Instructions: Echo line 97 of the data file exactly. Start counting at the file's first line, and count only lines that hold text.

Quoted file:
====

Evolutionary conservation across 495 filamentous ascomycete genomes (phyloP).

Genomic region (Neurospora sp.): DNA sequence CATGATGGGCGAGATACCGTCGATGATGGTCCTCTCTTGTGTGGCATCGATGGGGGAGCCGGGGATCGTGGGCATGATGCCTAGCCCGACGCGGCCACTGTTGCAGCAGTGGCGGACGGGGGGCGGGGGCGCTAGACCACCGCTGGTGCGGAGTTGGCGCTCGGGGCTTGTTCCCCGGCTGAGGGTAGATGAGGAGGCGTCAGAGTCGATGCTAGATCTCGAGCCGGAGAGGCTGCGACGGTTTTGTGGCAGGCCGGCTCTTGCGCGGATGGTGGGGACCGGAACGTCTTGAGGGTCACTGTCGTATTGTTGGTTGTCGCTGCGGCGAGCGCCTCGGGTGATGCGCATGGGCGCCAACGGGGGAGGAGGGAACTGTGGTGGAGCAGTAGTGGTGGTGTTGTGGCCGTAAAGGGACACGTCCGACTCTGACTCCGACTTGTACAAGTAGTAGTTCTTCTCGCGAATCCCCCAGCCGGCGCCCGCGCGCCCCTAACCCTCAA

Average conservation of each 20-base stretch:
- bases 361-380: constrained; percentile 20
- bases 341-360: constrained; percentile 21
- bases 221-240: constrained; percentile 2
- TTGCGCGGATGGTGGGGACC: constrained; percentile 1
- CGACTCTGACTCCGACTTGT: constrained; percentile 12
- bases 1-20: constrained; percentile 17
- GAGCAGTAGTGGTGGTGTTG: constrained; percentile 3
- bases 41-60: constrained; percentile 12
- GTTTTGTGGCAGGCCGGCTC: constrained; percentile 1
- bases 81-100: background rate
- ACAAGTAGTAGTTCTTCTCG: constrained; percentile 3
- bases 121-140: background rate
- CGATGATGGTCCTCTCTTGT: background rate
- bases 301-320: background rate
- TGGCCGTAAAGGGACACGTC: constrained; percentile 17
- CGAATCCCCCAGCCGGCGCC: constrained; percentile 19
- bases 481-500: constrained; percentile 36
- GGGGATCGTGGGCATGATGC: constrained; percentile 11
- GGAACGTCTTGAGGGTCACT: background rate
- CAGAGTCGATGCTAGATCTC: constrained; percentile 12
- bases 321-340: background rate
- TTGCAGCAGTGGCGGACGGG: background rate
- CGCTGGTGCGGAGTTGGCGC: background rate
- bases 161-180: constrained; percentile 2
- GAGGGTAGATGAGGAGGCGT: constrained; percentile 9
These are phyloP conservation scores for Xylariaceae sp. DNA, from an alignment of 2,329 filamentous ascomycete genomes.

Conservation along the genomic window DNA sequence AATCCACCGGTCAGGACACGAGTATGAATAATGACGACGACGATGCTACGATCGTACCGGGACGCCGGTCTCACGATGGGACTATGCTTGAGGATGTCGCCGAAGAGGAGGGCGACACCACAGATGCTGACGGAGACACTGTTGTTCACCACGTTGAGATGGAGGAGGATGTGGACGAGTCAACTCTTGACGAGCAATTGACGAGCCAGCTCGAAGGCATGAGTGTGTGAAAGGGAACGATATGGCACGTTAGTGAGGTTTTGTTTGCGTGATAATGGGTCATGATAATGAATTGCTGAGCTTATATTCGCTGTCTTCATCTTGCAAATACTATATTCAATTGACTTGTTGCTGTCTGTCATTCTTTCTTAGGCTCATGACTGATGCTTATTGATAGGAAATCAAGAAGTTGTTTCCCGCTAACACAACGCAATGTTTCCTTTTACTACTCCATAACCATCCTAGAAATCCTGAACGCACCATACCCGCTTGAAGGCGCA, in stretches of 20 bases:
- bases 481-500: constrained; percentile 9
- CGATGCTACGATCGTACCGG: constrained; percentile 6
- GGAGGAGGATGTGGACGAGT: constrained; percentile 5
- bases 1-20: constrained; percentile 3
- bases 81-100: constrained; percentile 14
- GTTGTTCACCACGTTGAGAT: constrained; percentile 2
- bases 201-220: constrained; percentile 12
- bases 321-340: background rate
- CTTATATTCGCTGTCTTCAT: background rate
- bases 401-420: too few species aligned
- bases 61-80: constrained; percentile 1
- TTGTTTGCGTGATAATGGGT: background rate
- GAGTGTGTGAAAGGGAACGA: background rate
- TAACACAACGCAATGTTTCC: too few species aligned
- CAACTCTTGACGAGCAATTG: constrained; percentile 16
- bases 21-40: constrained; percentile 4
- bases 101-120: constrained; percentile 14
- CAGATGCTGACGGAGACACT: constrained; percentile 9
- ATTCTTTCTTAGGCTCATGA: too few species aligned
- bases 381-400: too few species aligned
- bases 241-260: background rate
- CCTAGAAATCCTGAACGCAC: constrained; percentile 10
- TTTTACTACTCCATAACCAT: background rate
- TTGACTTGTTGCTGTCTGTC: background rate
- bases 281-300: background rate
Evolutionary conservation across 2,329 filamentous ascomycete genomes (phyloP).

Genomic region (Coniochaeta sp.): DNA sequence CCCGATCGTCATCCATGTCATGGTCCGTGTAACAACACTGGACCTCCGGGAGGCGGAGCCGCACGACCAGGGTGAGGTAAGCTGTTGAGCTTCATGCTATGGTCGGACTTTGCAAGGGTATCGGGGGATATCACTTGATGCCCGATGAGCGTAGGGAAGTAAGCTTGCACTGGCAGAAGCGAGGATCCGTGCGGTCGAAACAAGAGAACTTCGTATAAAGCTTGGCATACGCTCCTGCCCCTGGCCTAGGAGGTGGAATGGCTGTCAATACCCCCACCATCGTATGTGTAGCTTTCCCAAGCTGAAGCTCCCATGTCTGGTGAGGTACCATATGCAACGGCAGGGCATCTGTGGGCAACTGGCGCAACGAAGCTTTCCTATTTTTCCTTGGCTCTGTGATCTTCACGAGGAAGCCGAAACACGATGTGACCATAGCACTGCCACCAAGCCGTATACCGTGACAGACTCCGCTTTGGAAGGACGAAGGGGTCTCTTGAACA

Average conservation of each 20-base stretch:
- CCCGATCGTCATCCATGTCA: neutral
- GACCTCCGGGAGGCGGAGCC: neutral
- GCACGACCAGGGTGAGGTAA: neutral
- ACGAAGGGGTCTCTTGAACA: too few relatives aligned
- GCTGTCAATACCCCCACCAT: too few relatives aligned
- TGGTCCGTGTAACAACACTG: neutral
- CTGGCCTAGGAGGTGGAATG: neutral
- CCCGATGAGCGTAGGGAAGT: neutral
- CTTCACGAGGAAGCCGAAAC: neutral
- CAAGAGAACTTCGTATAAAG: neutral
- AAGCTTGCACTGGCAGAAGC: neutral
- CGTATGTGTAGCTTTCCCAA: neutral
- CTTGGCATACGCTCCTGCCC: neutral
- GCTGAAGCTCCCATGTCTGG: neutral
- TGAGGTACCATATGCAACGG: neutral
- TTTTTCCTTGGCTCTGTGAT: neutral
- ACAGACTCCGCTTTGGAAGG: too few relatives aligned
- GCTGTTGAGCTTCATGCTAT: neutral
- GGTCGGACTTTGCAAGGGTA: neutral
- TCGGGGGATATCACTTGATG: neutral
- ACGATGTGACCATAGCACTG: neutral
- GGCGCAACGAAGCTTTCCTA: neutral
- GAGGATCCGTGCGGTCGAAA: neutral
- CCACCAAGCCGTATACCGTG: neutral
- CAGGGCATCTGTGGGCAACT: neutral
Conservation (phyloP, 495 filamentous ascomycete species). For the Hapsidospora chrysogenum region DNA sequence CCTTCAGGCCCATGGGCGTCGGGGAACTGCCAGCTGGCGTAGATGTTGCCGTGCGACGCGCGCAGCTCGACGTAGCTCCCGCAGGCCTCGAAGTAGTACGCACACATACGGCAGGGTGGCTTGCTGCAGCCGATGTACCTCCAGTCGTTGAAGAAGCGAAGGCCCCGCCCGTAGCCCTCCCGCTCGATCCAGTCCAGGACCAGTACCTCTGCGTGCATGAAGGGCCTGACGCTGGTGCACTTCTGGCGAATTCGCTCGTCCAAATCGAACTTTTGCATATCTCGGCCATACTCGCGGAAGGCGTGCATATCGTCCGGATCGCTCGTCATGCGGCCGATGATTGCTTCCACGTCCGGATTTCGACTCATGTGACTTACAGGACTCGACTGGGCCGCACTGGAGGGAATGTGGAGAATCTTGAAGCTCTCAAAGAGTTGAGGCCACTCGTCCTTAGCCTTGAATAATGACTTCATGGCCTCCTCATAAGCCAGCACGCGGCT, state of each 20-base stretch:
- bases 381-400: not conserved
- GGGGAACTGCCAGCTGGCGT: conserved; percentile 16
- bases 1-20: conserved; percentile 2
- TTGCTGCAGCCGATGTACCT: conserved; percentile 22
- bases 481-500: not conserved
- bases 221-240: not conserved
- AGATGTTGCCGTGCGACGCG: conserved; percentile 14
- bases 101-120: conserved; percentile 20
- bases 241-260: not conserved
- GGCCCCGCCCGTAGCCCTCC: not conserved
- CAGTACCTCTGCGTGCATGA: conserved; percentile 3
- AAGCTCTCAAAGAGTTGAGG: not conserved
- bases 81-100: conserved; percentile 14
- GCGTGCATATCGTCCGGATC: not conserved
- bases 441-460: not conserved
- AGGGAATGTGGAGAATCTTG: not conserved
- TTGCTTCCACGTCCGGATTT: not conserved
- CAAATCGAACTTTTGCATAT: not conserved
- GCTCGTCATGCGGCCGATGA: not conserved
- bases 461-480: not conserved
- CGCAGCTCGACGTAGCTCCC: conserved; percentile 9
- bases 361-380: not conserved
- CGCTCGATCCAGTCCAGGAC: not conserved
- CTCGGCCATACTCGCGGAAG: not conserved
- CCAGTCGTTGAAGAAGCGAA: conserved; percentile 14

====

- bases 81-100: conserved; percentile 14